Interaction at Events

Interaction at Events
Last night, my wife was watching American Idol, as we watched each new contestant step on stage, you could tell they were nervous, you could see where their nerves got to them, then contestant Ben Briley stepped on stage to preform, he was confident, he owned the stage and subsequently he had the best performance of the night.  In an interview he stated that the song he was preforming was one that he started every show with. He had done it before and he had done it on front of people. Just the confidence he showed during the show, made him stand out!
 So this is the question? Does your confidence show? What makes you truly unique? What makes you stand out? In the world of Dj’s, just as with every other wedding vendor we follow trends. Uplighting, Monograms, photo booths and many other secondary items have become a staple among many. The problem arises when we allow ourselves to be distracted by all of the stuff we have and forget our performance. You see performance is the key. How we interact with our clients guests, and does the reception flow from one point to another, are the transitions smooth?
One of the ways to make an event unique is to look at the normal timelines. For this example we will look at weddings in the south. Most southern style wedding start with the Cocktail hour followed by the grand entrance, first dance, father daughter dance, mother son dance and then dinner. This timeline has the guests waiting, usually between 30 to 45 minutes with very little interaction happening between the wedding party and the guests.  The wedding party is usually taking pictures. So how could we change up this timeline to allow the guests to be more interactive?
Cocktail Hour: Not much can be done to adjust the cocktail hour, this is a good time for the DJ to move around the reception hall and to speak to the guests, introduce themselves and get a general feel for the room.
Grand Entrance: This is a great opportunity for the Dj to interject some interaction for the benefit of the guests, you are introducing the “VIP’s” to the room but how many of the guests actually know who these people are, small one line introductions can be added here to let the guests know more about the wedding party. Example: Jessica has know our bride since the third grade and she is best known for her infectious laughter, in fact she is also know for laughing at her own jokes, Please welcome Jessica Brewer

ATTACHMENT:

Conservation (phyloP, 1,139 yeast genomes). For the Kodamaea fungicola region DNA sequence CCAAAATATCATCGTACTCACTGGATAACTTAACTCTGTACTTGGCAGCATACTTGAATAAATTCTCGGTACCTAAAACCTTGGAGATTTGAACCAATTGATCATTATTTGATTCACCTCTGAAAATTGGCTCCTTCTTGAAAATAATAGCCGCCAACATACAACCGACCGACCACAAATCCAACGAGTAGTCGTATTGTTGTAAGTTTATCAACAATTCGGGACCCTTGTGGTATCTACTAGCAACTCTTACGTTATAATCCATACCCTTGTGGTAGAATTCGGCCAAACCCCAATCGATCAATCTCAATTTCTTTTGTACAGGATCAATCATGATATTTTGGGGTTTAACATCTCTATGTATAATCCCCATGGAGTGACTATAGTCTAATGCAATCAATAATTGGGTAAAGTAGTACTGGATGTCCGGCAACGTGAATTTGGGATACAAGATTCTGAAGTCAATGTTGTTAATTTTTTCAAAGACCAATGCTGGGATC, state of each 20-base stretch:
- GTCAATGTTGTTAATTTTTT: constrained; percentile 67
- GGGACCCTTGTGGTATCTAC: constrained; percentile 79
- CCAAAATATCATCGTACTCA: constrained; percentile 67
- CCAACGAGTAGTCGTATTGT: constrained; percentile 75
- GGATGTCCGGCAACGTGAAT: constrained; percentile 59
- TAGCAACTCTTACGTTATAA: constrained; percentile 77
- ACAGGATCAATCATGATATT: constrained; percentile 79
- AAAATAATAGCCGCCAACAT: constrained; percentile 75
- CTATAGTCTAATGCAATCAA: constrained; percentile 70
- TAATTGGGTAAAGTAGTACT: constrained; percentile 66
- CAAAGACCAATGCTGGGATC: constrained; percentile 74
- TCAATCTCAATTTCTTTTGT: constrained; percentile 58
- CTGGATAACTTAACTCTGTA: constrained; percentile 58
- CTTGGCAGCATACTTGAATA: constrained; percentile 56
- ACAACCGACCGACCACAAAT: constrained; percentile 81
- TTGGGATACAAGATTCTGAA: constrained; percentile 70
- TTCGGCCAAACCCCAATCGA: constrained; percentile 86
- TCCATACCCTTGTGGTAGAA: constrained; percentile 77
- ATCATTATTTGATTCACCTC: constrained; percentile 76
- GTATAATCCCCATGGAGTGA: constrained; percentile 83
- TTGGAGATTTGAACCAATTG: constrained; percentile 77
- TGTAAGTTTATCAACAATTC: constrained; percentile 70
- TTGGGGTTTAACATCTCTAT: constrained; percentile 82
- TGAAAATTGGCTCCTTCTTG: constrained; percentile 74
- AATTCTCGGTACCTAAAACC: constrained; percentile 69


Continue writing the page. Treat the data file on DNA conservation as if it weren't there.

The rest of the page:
Bride and Grooms Entrance: Again another great opportunity for the DJ to share some knowledge. How many of the guests know how we got to this point? How many of the know how the groom proposed? Even a short story about the journey to this day can become a highlight of the reception.
VIP Dances: This is where we throw the timeline to the wind, in the south these dance are always done at the start of the reception, but again we are looking at interaction, The guests did not come to hear the DJ speak, or to interact with each other, they want time with the bride and groom, so why not give it to them? The bride and groom are front and center, all the guests attention is firmly focused on them, So why not have them say thank you? Let the guests of honor welcome their guests. No matter where you go from this point, dinner or first dance, this is something the guests will remember, the fact that the bride and groom took the time to say thank you and to acknowledge them.
Take the time this week and look at your timelines, look for areas where you might be able to add guest interaction.